my2cents

28. April, 2008

IE: Could not get the visibility property. Invalid argument.

Filed under: Web Authoring — frightanic @ 22:55

This blog now resides at http://www.frightanic.com/. It will be discontinued here…

Microsoft’s Internet Explorer never fails to amaze me – coding JavaScript and CSS for the IE is quite a challenge. The other day I tried to show/hide a table based on the value of a dropdown box.

function hideUnhideDateFields() {
	var tarifScheme = document.getElementById("dropdownTarifscheme");
	var dateTable = document.getElementById("dateTable");
	if (tarifScheme && tarifScheme.value == "") {
		dateTable.style.visibility = "collapse";
	} else {
		dateTable.style.visibility = "visible";
	}
}

While this works flawlessly with browsers, the script crashes in IE: it complains about “Could not get the visibility property. Invalid argument.” Hey IE, talk to me, what is your problem?
I couldn’t get behind it and switched stratey, therefore.

function hideUnhideDateFields() {
	var tarifScheme = document.getElementById("dropdownTarifscheme");
	var dateTable = document.getElementById("dateTable");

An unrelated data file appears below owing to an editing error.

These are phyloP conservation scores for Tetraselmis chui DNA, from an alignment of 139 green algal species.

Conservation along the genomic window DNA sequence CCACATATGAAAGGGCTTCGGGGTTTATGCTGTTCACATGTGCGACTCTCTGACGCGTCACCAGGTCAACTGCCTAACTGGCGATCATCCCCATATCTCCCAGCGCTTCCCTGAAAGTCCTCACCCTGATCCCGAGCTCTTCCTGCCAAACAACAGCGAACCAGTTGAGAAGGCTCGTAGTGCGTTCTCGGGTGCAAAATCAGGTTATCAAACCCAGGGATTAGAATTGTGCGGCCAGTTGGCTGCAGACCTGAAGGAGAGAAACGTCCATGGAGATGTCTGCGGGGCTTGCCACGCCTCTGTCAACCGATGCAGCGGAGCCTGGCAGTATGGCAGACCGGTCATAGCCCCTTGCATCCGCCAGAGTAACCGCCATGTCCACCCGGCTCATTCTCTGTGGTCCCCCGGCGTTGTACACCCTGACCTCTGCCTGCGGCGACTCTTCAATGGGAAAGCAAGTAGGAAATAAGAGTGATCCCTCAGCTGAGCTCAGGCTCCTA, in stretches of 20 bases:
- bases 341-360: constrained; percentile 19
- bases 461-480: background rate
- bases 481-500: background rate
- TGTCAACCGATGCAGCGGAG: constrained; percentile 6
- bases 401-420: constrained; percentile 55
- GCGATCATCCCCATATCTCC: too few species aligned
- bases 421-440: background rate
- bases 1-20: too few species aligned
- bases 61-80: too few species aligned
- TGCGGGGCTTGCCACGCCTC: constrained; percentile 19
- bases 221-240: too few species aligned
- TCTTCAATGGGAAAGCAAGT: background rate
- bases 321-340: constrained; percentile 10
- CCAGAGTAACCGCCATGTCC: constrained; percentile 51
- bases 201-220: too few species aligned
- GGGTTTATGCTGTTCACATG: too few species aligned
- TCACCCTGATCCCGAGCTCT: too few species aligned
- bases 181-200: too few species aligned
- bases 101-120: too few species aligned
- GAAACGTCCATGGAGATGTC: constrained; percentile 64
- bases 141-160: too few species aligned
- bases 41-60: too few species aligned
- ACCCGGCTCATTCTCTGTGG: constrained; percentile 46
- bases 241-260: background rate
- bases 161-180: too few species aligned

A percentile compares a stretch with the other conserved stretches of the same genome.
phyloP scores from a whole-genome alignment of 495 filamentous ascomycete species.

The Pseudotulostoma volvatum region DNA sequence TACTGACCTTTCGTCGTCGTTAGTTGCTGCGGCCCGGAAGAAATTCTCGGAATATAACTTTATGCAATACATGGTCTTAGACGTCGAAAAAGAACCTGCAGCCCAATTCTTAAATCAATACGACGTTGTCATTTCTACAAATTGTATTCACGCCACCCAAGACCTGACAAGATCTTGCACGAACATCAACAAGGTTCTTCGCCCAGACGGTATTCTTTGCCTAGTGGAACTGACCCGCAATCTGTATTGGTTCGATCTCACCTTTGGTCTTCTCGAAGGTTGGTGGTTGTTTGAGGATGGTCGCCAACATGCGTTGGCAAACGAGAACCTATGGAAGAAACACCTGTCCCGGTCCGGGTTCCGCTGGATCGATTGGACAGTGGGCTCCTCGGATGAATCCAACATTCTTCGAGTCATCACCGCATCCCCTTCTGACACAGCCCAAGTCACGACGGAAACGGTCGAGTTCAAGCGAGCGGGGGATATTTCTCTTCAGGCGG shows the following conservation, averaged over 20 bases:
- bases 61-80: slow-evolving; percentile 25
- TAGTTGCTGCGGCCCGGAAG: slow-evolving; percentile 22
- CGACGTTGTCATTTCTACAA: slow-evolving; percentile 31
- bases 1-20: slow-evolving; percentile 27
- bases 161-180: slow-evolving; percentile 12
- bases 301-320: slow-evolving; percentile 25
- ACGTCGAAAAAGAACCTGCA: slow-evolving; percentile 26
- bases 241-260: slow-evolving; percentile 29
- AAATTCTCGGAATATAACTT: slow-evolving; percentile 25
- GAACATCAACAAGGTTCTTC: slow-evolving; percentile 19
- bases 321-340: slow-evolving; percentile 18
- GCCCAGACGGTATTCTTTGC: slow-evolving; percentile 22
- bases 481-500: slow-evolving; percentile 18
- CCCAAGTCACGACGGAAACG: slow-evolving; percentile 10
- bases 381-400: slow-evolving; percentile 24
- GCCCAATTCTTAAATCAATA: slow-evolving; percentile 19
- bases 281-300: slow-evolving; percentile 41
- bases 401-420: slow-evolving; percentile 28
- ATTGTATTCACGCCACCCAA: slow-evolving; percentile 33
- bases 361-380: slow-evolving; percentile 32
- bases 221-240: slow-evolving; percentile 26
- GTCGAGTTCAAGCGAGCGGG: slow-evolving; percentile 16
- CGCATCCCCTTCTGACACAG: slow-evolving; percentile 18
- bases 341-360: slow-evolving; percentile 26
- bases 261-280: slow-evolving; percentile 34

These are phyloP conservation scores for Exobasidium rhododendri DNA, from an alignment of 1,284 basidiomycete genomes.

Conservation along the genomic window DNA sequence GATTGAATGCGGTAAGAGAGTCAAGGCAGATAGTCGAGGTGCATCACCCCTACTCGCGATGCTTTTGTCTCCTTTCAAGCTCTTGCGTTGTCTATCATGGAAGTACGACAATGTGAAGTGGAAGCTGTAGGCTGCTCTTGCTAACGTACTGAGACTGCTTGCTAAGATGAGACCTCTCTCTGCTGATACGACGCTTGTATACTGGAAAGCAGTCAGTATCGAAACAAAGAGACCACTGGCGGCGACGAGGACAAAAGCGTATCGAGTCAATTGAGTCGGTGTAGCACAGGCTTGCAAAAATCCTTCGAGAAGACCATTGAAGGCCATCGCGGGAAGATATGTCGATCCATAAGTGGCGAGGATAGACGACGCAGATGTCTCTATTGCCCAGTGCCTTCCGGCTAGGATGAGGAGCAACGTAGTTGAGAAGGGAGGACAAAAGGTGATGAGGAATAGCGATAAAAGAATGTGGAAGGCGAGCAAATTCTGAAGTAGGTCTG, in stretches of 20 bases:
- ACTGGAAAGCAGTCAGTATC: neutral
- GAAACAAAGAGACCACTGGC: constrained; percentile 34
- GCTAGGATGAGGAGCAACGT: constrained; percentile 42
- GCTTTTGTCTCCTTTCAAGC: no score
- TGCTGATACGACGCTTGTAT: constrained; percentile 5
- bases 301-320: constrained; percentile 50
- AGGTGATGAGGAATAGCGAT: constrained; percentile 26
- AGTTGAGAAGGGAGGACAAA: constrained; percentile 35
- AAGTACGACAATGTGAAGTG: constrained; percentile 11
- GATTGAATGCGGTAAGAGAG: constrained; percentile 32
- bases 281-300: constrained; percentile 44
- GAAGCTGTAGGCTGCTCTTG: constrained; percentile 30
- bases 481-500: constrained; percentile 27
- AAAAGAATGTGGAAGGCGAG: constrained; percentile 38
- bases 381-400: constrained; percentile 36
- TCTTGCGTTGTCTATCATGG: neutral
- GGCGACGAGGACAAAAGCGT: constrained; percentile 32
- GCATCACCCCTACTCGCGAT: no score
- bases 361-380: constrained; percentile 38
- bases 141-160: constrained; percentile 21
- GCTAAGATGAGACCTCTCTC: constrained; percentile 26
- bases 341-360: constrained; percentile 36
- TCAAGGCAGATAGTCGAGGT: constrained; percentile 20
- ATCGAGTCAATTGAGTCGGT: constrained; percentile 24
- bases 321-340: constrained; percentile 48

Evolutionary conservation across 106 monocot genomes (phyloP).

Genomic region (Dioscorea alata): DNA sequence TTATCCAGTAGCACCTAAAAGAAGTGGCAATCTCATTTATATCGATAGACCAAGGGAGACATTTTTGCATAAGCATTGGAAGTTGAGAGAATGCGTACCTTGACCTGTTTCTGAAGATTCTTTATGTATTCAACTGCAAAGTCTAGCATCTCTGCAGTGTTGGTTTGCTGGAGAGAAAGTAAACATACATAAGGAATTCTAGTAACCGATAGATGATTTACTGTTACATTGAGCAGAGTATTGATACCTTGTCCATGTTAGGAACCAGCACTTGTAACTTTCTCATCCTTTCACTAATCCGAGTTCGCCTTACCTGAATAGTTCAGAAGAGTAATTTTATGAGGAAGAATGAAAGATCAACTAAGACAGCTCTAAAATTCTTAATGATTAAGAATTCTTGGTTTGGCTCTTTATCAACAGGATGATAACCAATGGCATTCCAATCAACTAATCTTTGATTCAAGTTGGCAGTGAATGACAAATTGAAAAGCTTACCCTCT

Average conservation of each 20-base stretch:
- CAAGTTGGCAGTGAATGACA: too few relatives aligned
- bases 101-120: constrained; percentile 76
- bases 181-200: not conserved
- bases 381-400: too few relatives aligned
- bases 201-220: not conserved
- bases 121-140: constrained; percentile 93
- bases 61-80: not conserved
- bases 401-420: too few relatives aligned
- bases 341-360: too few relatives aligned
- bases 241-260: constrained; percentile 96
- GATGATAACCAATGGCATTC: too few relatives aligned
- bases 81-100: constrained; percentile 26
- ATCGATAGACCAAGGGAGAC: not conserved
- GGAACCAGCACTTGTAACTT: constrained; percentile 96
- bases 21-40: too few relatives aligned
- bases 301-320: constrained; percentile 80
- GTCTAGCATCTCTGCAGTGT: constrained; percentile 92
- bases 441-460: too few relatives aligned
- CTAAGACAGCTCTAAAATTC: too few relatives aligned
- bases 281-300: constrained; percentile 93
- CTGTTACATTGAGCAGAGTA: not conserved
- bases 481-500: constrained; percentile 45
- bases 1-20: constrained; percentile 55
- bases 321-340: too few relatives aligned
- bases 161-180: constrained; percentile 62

if (tarifScheme && tarifScheme.value == "") {
		dateTable.style.display = "none";
	} else {
		dateTable.style.display = "";
	}
}
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15. April, 2008

Java SimpleDateFormat and 4-digit year vs. 2-digit year

Filed under: Java,Software Development — frightanic @ 23:35

This blog now resides at http://www.frightanic.com/. It will be discontinued here…

At the end of an already long day a co-worker and I recently came across the problem that

new java.text.SimpleDateFormat("dd.MM.yyyy").parse("03.03.08");

does not return March 3rd, 2008 but March 3rd, 0008 instead.

As any decent engineers would, we headed for the respective API documentation right away to see whether there was an explanation for this behavior. Like any bad engineers, however, we didn’t pay close enough attention to the details in the documentation and tried to fix the problem with the wrong tools. Since our customer forces us to develop for the WebSphere platform, hence for an IBM Java runtime, we even suspected that this might be the cause for our confusion. Shame on us! We were barking up the wrong tree. It’s all there in the JavaDocs if you read it carefully: http://java.sun.com/j2se/1.5.0/docs/api/java/text/SimpleDateFormat.html#year:

“For parsing, if the number of pattern letters is more than 2, the year is interpreted literally, regardless of the number of digits. So using the pattern “MM/dd/yyyy”, “01/11/12″ parses to Jan 11, 12 A.D.”

Ok, that’s the explanation, but what is the solution if you need “03.03.08” or “03.03.2008” to be parsed into March 3rd, 2008? As so very often I needed to put some distance between myself and the problem (it dawned on me in the train on my way home). The pattern in this case needs to contain fewer or an equal number of letters for the year than the actual string to be parsed. The pattern “dd.MM.yy” interprets both the above examples as March 3rd, 2008.

For testing purposes I wrote a few lines of code to observe the behavior of the parse() method.